Fact file: Ukraine

·        Population: 41.3 million

·        GDP per capita, PPP US$ (2019):   Ukraine $13 341 vs. WHO Euro $36,813 and EU $46, 699

·        Public/Private healthcare funding sources: 49% government, 51% out of pocket

·        Health spending as % of GDP: 7.7%–up from 5.3% in 2000 inclusive of government and OOP payments

·        Resources: 4.4 physicians/1000; beds 8.8 hospital beds/1000

·        Life Expectancy: 73.3 vs. 78.3 for WHO Euro Region (53 countries) and 81.2 for EU (28 countries). Note: Gender disparities are greater than EU and the WHO averages: European Region. In 2000 Ukrainian females lived 11.3 years longer than Ukrainian males (versus 6.6 years in the EU and 7.7 years in the WHO European Region), a gap that had slightly narrowed to 10 years by 2019.

·        Population health status: 58.4% of all adults had a BMI higher than 25 kg/m2 up from 52.2% in 2000. This corresponds to an increase in the number of overweight people in the EU from 52.1% in 2000 to 59.4%.

·        Maternal mortality/ 100 000 live births: Ukraine 19, WHO Euro 13, EU 6.1

·        Infant mortality/1000 live births: Ukraine 7.2, WHO Euro 7.5, EU 3.5


European Observatory on Health Systems and Policies, World Health Organization Health systems in action: Ukraine  (

USAID from the American People

Industry Insights

CMS announcement about future of Direct Contracting model widely anticipated: The National Association of ACOs (NAACOS) circulated a letter February 14 with 222 co-signers urging HHS Secretary Xavier Becerra, not to terminate the model in the near future after coming under fire in a Senate hearing earlier in the month. The issue: certain members of Congress see the DC-Geo model as a profit-grab by Medicare Advantage insurers. Stay tuned.

“Medicare’s much-hyped Direct Contracting model faces an uncertain future”

Healthcare M&A activity in 2021 robust: Per Bain’s M&A Report for 2021, healthcare M&A volume was up 16% in 2021, and value rose by 44% after last year’s steep decline. Across the five sectors, deal value totaled $440 billion in 2021, with multiples at an all-time high (20 times forward-looking enterprise value (EV)/EBITDA in 2021– five turns higher than in 2019, the last time volumes were as high). Key observations in report:

·        More companies are underwriting the revenue synergies that are becoming increasingly critical to justify high valuations. They are pursuing more cross-border deals, buying new capabilities, and continuing to acquire both carve-outs and full companies.

·        While deal volume dropped 30% among payers, the deals that did occur added scale and platforms or diversified offerings—and in a growing trend, payers bought providers to better control members’ costs. Notables: Centene’s $2.2 billion purchase of Magellan Health to add behavioral health, Cigna’s Evernorth division purchase of MDLive to add telehealth, Humana $5.7 billion purchase of Kindred at Home and One Homecare Solutions.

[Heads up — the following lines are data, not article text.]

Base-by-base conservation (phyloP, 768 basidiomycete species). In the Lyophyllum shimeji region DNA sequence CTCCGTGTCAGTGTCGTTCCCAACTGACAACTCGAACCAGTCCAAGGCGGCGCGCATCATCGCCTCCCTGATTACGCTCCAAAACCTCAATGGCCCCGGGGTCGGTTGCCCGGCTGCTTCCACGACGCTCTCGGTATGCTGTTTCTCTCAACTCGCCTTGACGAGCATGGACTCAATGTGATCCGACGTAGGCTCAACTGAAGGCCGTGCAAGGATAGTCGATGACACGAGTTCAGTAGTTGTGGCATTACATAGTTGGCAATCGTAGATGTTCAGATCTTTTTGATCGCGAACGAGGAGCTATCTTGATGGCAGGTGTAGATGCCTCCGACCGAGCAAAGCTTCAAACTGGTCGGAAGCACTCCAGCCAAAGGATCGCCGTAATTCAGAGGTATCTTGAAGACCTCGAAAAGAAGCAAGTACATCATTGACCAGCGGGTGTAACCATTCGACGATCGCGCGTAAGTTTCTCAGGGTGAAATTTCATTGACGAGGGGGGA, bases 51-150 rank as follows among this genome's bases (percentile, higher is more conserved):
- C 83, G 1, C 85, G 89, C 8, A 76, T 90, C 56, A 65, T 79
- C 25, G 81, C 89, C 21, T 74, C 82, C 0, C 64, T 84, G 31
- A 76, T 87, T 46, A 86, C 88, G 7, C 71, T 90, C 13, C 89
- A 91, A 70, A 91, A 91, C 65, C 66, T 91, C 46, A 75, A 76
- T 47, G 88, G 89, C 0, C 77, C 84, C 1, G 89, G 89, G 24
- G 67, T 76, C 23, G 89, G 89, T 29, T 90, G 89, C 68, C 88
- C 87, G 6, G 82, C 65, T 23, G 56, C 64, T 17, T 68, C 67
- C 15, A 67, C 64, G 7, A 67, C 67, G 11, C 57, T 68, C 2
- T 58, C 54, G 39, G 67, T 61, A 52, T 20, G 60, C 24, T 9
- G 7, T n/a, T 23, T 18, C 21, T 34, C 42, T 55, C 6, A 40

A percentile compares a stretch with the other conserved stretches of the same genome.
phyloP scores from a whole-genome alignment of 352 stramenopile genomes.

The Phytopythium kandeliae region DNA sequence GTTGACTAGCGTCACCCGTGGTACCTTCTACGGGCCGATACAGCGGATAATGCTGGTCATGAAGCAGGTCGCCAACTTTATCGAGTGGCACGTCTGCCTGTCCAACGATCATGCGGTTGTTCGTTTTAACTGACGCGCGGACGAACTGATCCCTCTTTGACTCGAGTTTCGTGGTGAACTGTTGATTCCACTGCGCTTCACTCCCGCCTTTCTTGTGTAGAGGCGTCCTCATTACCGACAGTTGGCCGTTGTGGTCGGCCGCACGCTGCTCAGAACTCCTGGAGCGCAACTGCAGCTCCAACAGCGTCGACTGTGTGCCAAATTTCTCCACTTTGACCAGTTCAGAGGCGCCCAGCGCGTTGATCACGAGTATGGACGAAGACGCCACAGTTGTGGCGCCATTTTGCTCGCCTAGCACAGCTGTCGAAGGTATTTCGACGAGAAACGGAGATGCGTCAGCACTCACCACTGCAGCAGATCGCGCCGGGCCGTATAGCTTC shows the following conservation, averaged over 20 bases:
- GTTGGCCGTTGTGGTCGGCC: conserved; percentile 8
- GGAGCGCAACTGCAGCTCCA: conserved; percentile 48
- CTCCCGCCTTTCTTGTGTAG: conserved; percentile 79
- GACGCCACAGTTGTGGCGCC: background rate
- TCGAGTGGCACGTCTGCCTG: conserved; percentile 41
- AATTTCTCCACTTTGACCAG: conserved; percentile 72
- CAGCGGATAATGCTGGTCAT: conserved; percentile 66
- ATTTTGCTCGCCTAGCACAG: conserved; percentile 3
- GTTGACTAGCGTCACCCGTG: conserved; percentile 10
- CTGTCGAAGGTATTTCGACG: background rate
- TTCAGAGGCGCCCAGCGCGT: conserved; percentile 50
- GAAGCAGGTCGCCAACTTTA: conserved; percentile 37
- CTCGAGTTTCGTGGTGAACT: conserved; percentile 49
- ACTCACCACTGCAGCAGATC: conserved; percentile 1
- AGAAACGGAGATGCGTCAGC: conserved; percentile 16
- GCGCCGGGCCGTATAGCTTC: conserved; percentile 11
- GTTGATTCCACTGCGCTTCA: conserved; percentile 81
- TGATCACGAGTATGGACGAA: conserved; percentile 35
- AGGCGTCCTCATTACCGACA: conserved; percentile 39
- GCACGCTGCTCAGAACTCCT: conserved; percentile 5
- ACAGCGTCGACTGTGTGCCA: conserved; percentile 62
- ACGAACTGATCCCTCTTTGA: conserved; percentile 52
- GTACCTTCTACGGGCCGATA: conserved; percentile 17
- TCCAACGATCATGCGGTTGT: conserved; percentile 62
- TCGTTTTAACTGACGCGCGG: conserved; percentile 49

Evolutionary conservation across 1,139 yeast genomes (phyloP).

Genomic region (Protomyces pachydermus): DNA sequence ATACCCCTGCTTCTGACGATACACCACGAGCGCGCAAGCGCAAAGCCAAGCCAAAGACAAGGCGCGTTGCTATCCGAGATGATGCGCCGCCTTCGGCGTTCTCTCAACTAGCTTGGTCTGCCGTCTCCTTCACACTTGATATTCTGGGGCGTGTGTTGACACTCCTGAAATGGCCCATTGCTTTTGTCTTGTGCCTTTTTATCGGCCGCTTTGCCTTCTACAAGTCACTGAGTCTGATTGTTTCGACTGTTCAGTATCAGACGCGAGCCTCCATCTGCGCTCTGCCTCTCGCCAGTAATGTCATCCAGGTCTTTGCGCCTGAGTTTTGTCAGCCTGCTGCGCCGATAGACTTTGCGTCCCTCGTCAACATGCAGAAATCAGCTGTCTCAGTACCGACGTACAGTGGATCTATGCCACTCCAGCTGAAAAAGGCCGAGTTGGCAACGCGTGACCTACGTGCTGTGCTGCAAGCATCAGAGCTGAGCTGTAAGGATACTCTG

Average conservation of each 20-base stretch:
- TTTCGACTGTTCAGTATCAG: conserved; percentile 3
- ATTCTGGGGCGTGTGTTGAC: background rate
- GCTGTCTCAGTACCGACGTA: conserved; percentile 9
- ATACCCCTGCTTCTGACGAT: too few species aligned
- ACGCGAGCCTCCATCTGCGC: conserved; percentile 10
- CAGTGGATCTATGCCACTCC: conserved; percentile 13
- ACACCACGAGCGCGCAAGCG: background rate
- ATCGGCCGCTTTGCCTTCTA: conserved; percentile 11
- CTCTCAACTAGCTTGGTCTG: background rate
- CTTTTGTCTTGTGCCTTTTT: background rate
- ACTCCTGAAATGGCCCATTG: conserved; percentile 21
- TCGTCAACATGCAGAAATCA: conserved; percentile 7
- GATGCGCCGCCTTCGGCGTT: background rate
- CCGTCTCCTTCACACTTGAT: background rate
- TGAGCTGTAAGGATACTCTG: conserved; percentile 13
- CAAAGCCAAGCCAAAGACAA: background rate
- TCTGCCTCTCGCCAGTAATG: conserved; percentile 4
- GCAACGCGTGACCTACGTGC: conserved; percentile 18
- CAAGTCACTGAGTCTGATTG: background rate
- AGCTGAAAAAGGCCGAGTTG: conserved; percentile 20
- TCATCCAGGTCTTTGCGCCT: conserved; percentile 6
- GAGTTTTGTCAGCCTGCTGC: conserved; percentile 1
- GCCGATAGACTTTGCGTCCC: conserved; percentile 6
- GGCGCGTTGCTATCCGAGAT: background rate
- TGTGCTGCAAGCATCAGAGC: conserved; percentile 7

·        Provider M&A transaction volumes and values both recovered in 2021, exceeding pre-pandemic levels. Likewise, transactions with financial sponsors in the sector increased as well, with a 43% increase vs. 2020.As it was pre-pandemic, one of the main catalysts for transaction volume in this sector in 2021 was the consolidation of healthcare systems to build scale and cost efficiencies.

Bain M & A Report February 8, 2022

Private equity activity in travel nursing significant of late: Since the beginning of 2021, at least eight private equity firms have bought at least staffing agencies joining long-time sector investor Leonard Green. Periscope Equity, Cornell Capital, Trilantic North America, Centerbridge Partners, Littlejohn & Co., MidOcean Partners deals are among the estimated 30 dealmakers The biggest PE-owned staffing firms are Medical Solutions #2 and Favorite Healthcare #5 per Staffing Industry Analysts..

Per STAT, A travel nurse working in an intensive care unit earned make an average $3,508 in a week in January, up from $1,733 a week before the pandemic, according to Vivian Health, a health care hiring marketplace.

“Private equity firms are cashing in on the travel nursing business that has boomed during the pandemic” Rachel Cohrs STAT Feb. 15, 2022

VMG analysis: ASC Growth slows: The number of Medicare-licensed ambulatory surgery centers (ASCs) increased 5.3% compounded annually from 3,134 in 2000 to 5,241 in 2010 then slowed to 1.3% CAGR to 6,028 as of September 2021.. Consolidation of management companies, physician employment by hospitals, and volume pressure resulting from the proliferation of high-deductible health plans (“HDHPs”) have contributed to the slowed growth in the number facilities since 2010. However, the overall revenue growth for the ASC market is expected to outpace growth in the number of facilities driven by the expected migration of cardiac, spine and orthopedic cases from hospital-based settings to ASCs.